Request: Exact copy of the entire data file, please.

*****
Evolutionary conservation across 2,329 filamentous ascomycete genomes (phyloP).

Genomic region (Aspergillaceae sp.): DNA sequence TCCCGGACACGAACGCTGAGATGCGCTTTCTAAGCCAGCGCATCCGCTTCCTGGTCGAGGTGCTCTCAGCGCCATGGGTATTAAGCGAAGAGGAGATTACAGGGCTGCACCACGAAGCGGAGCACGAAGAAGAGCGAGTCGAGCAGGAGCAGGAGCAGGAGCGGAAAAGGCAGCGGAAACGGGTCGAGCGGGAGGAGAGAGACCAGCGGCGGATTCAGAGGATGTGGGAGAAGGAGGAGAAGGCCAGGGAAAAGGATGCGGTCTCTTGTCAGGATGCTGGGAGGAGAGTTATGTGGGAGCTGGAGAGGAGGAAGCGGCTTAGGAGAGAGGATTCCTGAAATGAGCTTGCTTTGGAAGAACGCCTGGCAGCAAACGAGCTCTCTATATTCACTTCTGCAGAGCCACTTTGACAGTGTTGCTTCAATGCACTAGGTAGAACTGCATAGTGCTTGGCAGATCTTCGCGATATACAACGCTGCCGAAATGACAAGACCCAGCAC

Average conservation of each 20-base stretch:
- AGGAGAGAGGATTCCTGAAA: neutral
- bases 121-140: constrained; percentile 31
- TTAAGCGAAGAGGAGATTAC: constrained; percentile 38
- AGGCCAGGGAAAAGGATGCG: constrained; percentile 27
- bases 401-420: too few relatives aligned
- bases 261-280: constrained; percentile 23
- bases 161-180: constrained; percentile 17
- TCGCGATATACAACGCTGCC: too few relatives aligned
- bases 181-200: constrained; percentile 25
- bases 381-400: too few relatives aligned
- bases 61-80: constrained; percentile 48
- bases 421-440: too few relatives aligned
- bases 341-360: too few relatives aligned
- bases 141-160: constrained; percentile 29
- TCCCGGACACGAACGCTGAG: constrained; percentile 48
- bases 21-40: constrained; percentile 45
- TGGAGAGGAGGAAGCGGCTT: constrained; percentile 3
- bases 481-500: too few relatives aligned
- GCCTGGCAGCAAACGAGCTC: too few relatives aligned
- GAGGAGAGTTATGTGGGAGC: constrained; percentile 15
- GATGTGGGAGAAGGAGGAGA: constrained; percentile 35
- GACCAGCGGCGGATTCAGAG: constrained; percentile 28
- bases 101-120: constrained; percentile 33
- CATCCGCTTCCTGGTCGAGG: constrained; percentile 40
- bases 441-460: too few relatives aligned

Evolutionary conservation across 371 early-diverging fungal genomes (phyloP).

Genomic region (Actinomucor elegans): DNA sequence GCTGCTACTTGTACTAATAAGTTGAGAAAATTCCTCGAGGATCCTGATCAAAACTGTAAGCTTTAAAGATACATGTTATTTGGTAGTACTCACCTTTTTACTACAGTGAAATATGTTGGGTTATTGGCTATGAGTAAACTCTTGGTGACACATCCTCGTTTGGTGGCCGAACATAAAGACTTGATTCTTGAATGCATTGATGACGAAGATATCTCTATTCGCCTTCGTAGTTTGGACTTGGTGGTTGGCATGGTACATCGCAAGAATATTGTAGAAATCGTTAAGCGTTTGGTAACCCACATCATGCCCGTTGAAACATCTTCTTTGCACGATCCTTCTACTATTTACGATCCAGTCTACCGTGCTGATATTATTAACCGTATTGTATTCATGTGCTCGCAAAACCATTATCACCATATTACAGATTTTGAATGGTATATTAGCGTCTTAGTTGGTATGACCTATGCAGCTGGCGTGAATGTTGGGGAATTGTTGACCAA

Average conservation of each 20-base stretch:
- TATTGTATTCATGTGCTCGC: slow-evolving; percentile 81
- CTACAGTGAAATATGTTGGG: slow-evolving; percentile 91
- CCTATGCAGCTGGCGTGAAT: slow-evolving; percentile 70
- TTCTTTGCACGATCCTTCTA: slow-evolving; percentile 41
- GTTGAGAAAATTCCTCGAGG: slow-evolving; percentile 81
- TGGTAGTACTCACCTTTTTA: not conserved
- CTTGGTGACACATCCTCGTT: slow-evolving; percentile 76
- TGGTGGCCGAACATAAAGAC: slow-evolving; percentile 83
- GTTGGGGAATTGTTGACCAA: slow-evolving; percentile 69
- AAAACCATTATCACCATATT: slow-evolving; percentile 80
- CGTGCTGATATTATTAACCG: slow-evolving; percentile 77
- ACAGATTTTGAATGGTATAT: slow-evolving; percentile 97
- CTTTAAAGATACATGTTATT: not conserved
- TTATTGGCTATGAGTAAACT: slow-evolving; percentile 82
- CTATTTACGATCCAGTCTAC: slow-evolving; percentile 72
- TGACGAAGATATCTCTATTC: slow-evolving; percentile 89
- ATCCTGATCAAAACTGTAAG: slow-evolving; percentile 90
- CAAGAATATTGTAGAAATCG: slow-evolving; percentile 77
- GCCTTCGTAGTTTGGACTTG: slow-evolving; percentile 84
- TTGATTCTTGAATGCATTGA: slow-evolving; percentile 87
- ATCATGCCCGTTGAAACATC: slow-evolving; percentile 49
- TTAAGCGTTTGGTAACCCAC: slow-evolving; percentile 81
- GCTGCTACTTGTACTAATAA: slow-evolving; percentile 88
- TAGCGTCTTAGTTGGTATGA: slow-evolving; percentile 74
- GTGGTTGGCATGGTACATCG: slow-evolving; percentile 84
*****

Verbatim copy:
Evolutionary conservation across 2,329 filamentous ascomycete genomes (phyloP).

Genomic region (Aspergillaceae sp.): DNA sequence TCCCGGACACGAACGCTGAGATGCGCTTTCTAAGCCAGCGCATCCGCTTCCTGGTCGAGGTGCTCTCAGCGCCATGGGTATTAAGCGAAGAGGAGATTACAGGGCTGCACCACGAAGCGGAGCACGAAGAAGAGCGAGTCGAGCAGGAGCAGGAGCAGGAGCGGAAAAGGCAGCGGAAACGGGTCGAGCGGGAGGAGAGAGACCAGCGGCGGATTCAGAGGATGTGGGAGAAGGAGGAGAAGGCCAGGGAAAAGGATGCGGTCTCTTGTCAGGATGCTGGGAGGAGAGTTATGTGGGAGCTGGAGAGGAGGAAGCGGCTTAGGAGAGAGGATTCCTGAAATGAGCTTGCTTTGGAAGAACGCCTGGCAGCAAACGAGCTCTCTATATTCACTTCTGCAGAGCCACTTTGACAGTGTTGCTTCAATGCACTAGGTAGAACTGCATAGTGCTTGGCAGATCTTCGCGATATACAACGCTGCCGAAATGACAAGACCCAGCAC

Average conservation of each 20-base stretch:
- AGGAGAGAGGATTCCTGAAA: neutral
- bases 121-140: constrained; percentile 31
- TTAAGCGAAGAGGAGATTAC: constrained; percentile 38
- AGGCCAGGGAAAAGGATGCG: constrained; percentile 27
- bases 401-420: too few relatives aligned
- bases 261-280: constrained; percentile 23
- bases 161-180: constrained; percentile 17
- TCGCGATATACAACGCTGCC: too few relatives aligned
- bases 181-200: constrained; percentile 25
- bases 381-400: too few relatives aligned
- bases 61-80: constrained; percentile 48
- bases 421-440: too few relatives aligned
- bases 341-360: too few relatives aligned
- bases 141-160: constrained; percentile 29
- TCCCGGACACGAACGCTGAG: constrained; percentile 48
- bases 21-40: constrained; percentile 45
- TGGAGAGGAGGAAGCGGCTT: constrained; percentile 3
- bases 481-500: too few relatives aligned
- GCCTGGCAGCAAACGAGCTC: too few relatives aligned
- GAGGAGAGTTATGTGGGAGC: constrained; percentile 15
- GATGTGGGAGAAGGAGGAGA: constrained; percentile 35
- GACCAGCGGCGGATTCAGAG: constrained; percentile 28
- bases 101-120: constrained; percentile 33
- CATCCGCTTCCTGGTCGAGG: constrained; percentile 40
- bases 441-460: too few relatives aligned

Evolutionary conservation across 371 early-diverging fungal genomes (phyloP).

Genomic region (Actinomucor elegans): DNA sequence GCTGCTACTTGTACTAATAAGTTGAGAAAATTCCTCGAGGATCCTGATCAAAACTGTAAGCTTTAAAGATACATGTTATTTGGTAGTACTCACCTTTTTACTACAGTGAAATATGTTGGGTTATTGGCTATGAGTAAACTCTTGGTGACACATCCTCGTTTGGTGGCCGAACATAAAGACTTGATTCTTGAATGCATTGATGACGAAGATATCTCTATTCGCCTTCGTAGTTTGGACTTGGTGGTTGGCATGGTACATCGCAAGAATATTGTAGAAATCGTTAAGCGTTTGGTAACCCACATCATGCCCGTTGAAACATCTTCTTTGCACGATCCTTCTACTATTTACGATCCAGTCTACCGTGCTGATATTATTAACCGTATTGTATTCATGTGCTCGCAAAACCATTATCACCATATTACAGATTTTGAATGGTATATTAGCGTCTTAGTTGGTATGACCTATGCAGCTGGCGTGAATGTTGGGGAATTGTTGACCAA

Average conservation of each 20-base stretch:
- TATTGTATTCATGTGCTCGC: slow-evolving; percentile 81
- CTACAGTGAAATATGTTGGG: slow-evolving; percentile 91
- CCTATGCAGCTGGCGTGAAT: slow-evolving; percentile 70
- TTCTTTGCACGATCCTTCTA: slow-evolving; percentile 41
- GTTGAGAAAATTCCTCGAGG: slow-evolving; percentile 81
- TGGTAGTACTCACCTTTTTA: not conserved
- CTTGGTGACACATCCTCGTT: slow-evolving; percentile 76
- TGGTGGCCGAACATAAAGAC: slow-evolving; percentile 83
- GTTGGGGAATTGTTGACCAA: slow-evolving; percentile 69
- AAAACCATTATCACCATATT: slow-evolving; percentile 80
- CGTGCTGATATTATTAACCG: slow-evolving; percentile 77
- ACAGATTTTGAATGGTATAT: slow-evolving; percentile 97
- CTTTAAAGATACATGTTATT: not conserved
- TTATTGGCTATGAGTAAACT: slow-evolving; percentile 82
- CTATTTACGATCCAGTCTAC: slow-evolving; percentile 72
- TGACGAAGATATCTCTATTC: slow-evolving; percentile 89
- ATCCTGATCAAAACTGTAAG: slow-evolving; percentile 90
- CAAGAATATTGTAGAAATCG: slow-evolving; percentile 77
- GCCTTCGTAGTTTGGACTTG: slow-evolving; percentile 84
- TTGATTCTTGAATGCATTGA: slow-evolving; percentile 87
- ATCATGCCCGTTGAAACATC: slow-evolving; percentile 49
- TTAAGCGTTTGGTAACCCAC: slow-evolving; percentile 81
- GCTGCTACTTGTACTAATAA: slow-evolving; percentile 88
- TAGCGTCTTAGTTGGTATGA: slow-evolving; percentile 74
- GTGGTTGGCATGGTACATCG: slow-evolving; percentile 84